Developing markets and platforms for a new energy system
Providing flexible energy has a commercial value – it can be bought and sold. It is the network operators who buy the energy (except for peer-to-peer trading) by running flexible energy markets to obtain the energy they need.
The key barrier to making the most of renewable technologies and flexible energy solutions at the scale needed is the absence of the right markets and platforms. These are necessary to integrate all the different components into a system – a system in economic, technical, societal, and commercial terms.
What we’re testing
- The ability of these assets to deliver this energy flexibly and their owners to be paid for doing so
- The best ways for these markets to be operated and the rules and contracts needed to make them work
- A range of different flexibility services
- Conflicts that might occur between the people and businesses buying and selling energy and how these can be avoided or managed
- New systems, platforms and technologies that will be used to run, manage and coordinate the markets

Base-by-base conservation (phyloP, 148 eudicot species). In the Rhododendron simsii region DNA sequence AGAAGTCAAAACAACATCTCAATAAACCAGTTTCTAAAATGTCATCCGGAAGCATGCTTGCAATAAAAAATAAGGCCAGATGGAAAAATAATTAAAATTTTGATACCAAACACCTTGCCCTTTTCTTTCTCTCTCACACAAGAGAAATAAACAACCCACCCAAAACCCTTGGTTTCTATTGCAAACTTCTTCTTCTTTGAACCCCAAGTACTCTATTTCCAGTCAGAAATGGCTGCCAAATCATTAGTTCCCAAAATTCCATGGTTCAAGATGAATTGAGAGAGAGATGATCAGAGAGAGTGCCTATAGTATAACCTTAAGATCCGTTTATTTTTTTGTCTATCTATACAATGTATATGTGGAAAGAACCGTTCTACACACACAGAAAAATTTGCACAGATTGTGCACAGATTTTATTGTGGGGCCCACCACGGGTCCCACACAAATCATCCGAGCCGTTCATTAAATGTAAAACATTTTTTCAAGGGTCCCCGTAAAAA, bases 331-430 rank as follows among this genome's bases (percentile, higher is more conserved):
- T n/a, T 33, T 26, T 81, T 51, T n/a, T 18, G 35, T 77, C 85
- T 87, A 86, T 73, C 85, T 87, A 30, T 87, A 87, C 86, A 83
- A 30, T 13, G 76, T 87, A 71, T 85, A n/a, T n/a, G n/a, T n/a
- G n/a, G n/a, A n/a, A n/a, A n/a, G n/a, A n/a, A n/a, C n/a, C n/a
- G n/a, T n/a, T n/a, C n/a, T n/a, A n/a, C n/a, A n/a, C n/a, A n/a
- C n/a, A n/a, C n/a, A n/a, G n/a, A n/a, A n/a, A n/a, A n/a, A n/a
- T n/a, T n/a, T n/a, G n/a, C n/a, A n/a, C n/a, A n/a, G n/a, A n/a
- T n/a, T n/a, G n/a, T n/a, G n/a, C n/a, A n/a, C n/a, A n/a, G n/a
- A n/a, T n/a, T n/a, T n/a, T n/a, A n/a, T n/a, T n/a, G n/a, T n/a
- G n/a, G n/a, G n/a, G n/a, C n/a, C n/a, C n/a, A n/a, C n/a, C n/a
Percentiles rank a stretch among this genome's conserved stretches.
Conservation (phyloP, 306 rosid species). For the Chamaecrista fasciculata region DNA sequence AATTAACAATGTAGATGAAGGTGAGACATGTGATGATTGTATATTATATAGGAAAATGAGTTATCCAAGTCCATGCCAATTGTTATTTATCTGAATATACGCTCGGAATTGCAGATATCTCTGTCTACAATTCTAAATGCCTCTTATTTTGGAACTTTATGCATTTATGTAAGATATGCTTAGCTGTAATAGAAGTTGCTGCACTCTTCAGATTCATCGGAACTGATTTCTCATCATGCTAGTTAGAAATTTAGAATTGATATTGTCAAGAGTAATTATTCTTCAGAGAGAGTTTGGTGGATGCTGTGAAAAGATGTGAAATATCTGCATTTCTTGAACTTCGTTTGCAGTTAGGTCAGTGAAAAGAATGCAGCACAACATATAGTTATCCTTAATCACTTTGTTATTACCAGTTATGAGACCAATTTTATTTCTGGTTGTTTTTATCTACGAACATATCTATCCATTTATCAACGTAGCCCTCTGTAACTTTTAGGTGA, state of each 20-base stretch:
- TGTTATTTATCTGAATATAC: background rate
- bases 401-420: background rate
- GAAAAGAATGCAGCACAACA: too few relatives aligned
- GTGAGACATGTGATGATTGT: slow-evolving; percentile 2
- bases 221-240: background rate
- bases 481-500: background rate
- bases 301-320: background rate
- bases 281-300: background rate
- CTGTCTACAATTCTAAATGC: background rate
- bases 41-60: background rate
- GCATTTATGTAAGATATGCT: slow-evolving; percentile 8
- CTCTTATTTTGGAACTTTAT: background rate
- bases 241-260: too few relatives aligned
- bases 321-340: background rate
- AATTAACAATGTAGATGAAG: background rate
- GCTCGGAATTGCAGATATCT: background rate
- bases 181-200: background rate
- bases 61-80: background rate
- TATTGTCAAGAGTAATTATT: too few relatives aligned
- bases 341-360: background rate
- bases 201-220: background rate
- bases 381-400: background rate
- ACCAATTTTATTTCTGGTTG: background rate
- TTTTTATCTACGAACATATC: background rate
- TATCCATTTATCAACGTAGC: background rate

- Peer-to-peer flexibility trading between two energy users/generators
- How opportunities can be realised so that everyone can benefit from an increase in the use of flexible energy as part of a smart local energy system
- Where it has proved advantageous our trials have followed a Minimum Viable System (MVS) approach to testing new flexibility services. This is achieved through using the minimum set of requirements to test any hypothesis, new process modification, asset use case, service, or change from previous trial iterations.
TRANSITION and LEO
Our flexible energy market trials are being run in partnership with the TRANSITION project. TRANSITION, which is part of the Open Networks project, is testing energy system architecture for the move to a smarter network, supporting the UK’s net zero targets and the requirements of a Distributed System Operator.